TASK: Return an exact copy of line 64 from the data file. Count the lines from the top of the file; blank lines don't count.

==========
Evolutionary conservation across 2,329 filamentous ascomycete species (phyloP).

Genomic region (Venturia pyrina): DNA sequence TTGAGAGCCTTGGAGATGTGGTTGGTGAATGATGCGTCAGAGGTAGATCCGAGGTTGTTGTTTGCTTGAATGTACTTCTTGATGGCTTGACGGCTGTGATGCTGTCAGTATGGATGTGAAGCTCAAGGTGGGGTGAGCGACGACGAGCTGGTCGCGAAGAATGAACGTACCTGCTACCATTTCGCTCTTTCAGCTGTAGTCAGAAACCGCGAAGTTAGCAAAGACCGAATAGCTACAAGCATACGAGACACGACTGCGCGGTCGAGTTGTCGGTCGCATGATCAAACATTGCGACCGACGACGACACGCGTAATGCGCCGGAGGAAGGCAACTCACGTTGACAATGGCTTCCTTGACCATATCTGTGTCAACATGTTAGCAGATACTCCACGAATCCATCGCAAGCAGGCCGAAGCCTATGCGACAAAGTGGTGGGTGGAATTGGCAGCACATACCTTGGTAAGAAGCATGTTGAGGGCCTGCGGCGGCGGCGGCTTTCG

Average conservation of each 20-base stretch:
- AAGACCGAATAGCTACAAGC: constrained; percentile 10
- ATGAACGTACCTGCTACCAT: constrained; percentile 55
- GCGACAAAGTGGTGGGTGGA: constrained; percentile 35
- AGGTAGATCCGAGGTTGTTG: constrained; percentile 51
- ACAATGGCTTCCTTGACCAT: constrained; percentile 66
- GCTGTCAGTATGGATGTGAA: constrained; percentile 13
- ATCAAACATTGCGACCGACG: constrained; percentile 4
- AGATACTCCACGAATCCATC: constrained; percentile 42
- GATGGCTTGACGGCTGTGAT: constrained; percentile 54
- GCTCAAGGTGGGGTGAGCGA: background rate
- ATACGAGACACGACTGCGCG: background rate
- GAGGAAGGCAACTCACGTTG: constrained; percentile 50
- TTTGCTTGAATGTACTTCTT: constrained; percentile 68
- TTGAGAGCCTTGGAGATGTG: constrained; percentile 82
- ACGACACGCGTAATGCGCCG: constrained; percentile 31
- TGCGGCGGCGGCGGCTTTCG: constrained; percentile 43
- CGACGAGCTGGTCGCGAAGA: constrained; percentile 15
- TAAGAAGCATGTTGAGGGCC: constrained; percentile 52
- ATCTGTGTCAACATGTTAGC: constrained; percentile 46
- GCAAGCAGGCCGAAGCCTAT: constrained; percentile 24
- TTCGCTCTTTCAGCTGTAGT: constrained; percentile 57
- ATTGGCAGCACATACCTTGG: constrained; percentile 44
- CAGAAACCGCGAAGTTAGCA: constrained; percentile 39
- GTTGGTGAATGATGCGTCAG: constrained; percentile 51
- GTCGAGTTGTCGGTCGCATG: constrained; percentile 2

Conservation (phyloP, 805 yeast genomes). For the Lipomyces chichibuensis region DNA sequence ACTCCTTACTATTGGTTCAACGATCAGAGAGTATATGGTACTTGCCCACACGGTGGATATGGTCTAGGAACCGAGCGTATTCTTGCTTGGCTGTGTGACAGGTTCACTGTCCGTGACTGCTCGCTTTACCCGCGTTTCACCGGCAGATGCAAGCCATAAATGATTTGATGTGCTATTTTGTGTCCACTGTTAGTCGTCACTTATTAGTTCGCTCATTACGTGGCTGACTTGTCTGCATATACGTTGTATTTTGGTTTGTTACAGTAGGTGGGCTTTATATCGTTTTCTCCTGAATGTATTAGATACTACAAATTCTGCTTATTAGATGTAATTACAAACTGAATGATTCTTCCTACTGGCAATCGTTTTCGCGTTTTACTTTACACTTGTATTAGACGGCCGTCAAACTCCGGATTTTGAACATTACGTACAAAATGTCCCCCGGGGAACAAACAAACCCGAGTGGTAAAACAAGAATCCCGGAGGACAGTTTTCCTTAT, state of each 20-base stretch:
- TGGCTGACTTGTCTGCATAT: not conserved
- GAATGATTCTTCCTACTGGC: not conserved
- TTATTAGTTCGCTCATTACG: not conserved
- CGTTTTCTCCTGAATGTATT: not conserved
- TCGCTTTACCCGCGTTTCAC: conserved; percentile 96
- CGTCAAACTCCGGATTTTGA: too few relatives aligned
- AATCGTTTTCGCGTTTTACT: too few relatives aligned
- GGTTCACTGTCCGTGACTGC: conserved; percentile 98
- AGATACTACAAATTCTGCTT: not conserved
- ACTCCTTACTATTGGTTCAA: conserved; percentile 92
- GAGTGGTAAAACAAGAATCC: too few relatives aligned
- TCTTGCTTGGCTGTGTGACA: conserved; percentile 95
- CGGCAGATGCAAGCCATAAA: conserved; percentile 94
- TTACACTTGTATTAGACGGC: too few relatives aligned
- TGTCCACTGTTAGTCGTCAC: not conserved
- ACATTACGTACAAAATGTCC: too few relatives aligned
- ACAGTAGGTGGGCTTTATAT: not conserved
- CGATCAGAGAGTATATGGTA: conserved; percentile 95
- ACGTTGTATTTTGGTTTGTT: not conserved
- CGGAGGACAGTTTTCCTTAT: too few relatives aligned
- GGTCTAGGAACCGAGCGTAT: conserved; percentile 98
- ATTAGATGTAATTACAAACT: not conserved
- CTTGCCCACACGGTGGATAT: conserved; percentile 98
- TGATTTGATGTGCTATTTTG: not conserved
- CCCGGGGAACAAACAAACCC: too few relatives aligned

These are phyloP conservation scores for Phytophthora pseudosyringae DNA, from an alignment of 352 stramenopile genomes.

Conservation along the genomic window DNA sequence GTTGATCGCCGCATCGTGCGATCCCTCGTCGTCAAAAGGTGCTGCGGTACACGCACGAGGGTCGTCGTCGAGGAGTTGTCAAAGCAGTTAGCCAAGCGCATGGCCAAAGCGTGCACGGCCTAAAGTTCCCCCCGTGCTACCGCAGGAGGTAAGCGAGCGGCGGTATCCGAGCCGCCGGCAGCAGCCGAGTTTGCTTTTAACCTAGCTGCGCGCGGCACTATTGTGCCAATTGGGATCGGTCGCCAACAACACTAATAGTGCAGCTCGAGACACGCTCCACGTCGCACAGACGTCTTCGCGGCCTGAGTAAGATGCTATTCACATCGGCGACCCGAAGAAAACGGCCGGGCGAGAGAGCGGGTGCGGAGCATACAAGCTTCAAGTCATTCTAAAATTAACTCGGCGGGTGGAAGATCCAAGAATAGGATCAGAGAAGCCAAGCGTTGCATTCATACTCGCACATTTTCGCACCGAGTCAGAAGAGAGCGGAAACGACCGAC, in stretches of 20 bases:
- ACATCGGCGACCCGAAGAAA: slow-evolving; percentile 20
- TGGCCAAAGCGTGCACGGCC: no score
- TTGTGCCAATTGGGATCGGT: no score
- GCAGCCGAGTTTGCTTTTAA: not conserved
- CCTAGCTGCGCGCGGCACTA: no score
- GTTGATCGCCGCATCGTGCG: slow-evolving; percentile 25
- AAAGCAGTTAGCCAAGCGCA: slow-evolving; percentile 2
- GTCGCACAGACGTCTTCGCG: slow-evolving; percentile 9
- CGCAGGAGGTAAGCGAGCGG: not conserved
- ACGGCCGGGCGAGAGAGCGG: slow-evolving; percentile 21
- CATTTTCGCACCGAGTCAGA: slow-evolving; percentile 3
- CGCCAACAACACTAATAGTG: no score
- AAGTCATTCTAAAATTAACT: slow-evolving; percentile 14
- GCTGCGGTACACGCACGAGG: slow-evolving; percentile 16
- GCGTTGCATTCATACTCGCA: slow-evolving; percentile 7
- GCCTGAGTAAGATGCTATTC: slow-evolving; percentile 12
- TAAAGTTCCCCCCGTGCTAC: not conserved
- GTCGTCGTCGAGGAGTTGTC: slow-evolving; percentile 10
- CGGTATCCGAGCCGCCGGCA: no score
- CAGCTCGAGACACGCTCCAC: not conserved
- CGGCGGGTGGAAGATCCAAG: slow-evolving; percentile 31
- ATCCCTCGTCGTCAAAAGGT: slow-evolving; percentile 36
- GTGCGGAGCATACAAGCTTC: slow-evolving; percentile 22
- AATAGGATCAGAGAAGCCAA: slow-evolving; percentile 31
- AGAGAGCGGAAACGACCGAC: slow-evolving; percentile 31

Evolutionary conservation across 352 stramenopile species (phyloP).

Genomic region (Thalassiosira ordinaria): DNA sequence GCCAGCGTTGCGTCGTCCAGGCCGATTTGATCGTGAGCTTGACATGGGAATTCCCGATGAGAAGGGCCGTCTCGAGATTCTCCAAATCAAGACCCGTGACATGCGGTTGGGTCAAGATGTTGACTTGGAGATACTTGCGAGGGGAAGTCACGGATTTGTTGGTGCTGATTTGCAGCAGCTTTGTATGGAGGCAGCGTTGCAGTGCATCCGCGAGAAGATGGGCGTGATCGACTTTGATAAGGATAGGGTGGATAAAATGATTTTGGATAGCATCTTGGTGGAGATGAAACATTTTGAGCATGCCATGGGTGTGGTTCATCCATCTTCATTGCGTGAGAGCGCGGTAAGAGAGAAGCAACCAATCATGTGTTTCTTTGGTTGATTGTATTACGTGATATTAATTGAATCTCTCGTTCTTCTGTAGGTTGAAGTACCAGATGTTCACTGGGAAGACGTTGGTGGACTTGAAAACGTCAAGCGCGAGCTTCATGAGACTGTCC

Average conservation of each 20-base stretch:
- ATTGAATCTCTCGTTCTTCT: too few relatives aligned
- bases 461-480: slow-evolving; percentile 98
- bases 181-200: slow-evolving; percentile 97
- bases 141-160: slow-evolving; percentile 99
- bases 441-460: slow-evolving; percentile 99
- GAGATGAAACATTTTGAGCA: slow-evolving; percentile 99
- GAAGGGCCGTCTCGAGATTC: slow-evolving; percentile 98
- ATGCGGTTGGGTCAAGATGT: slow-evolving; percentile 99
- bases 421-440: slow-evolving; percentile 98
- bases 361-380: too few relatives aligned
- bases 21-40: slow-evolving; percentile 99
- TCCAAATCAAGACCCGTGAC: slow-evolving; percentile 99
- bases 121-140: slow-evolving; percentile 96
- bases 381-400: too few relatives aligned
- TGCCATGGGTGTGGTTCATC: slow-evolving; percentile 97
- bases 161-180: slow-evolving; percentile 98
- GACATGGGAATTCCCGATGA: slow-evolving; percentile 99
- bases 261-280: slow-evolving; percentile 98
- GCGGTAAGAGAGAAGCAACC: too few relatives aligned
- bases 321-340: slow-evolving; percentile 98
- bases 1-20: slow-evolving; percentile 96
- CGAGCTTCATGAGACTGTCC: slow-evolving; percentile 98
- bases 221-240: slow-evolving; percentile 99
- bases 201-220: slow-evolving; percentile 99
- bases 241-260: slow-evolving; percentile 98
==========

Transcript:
- GTCGCACAGACGTCTTCGCG: slow-evolving; percentile 9